Friday, 9 March 2012

Return to Vienna (6)

J. has never been much drawn to specifically Viennese dance music, the music of the Strauss family with all those waltzes and polkas, galops and quadrilles, whereas I'm a hopeless case, pathetically addicted to it. So it was particularly noble of her to sit through a sparkling performance of Johann Strauss' Die Fledermaus for my benefit. While in Vienna we noticed that an opera by Vivaldi called Il Giustino was on for one night only at the Theater an der Wien. Neither of us had ever heard of it, but Vivaldi is a name that usually means your ticket money won't be wasted. And seeing that she'd stood (actually sat, in a red plush box chair) by me while I indulged my addiction, the least I could do was to stand by her in her love of Baroque opera. So we bought a couple of tickets, the last available in the second row of the stalls.

I don't dislike Baroque opera, I just find other periods more interesting. (Except Wagner. If my advanced age allows me one or two little indulgences, one of them is by-passing Wagner. I can only apologise to the myriad of Wagnerians who come here with every new post: all I can say is that you've got all the more of him to yourselves.)

But the Theater an der Wien drew me irresistibly. For those that set store by these things, it's a kind of Holy of Holies. I expect the theatre has burnt down and been rebuilt, or closed down by the censor or gone dark or broke in its 210-year history, but I don't care: not only did Die Fledermaus have its première here, the first performance of The Magic Flute took place here, and Mozart himself on one occasion shortly before his death crept into the orchestra pit to play the glockenspiel, the magic bells that made Monostatos and his goons dance. Beethoven, on whose grave I had placed a rose a few days earlier, conducted the first performance of Fidelio there, a few weeks after Trafalgar. (Unlike the French fleet at Trafalgar, it didn't go down very well: the audience was mostly made up of invading French soldiers.) And there we were, just a few metres from where these legendary things had happened.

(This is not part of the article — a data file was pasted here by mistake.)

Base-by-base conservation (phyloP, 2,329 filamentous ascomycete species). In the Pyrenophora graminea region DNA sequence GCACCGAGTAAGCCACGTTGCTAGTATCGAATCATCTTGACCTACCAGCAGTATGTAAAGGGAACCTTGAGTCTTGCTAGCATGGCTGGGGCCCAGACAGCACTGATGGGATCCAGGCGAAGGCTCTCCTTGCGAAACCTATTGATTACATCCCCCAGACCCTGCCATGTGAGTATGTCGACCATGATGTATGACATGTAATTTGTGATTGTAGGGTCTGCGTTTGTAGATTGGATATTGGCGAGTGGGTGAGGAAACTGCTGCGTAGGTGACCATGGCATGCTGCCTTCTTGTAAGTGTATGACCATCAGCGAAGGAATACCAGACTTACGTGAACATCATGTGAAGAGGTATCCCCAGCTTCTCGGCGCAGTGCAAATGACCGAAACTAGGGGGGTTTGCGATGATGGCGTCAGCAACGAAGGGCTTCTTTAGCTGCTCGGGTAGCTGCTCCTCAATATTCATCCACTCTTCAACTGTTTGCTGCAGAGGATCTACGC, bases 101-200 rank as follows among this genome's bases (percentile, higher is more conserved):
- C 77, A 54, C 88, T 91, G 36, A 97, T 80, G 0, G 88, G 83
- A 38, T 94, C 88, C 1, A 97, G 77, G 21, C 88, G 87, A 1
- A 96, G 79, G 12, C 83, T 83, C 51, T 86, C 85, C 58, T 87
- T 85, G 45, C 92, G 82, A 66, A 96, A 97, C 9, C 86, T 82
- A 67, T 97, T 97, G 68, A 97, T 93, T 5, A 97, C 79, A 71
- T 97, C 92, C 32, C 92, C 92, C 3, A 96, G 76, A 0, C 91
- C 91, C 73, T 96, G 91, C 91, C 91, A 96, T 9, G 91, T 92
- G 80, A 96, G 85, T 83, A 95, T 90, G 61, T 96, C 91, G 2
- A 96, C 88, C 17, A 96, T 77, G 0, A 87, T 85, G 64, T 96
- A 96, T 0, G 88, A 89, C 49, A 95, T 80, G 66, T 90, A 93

Il Giustino was given in concert version, no scenery or action. It all seemed pretty exemplary to me, and J. was delighted with it. I'm afraid my attention strayed now and again, seeing in my mind's eye the slight figure of Mozart just beyond us in the pit, stooping over the glockenspiel and casting an occasional complicit eye up to the stage, or the stocky Beethoven on the rostrum, conducting as he did with his whole body, crouching down for soft passages and leaping up for the more excited bits. Happy days.

At home a day or two later J., while searching for more information about Il Giustino, discovered a strange, not to say bizarre, website: while it's normally forbidden to film operatic performances, no restrictions apply to filming curtain calls. And here was the curtain call from that very performance that someone just behind us had filmed. Are those our heads on the extreme left? And could this be the least interesting video ever posted?

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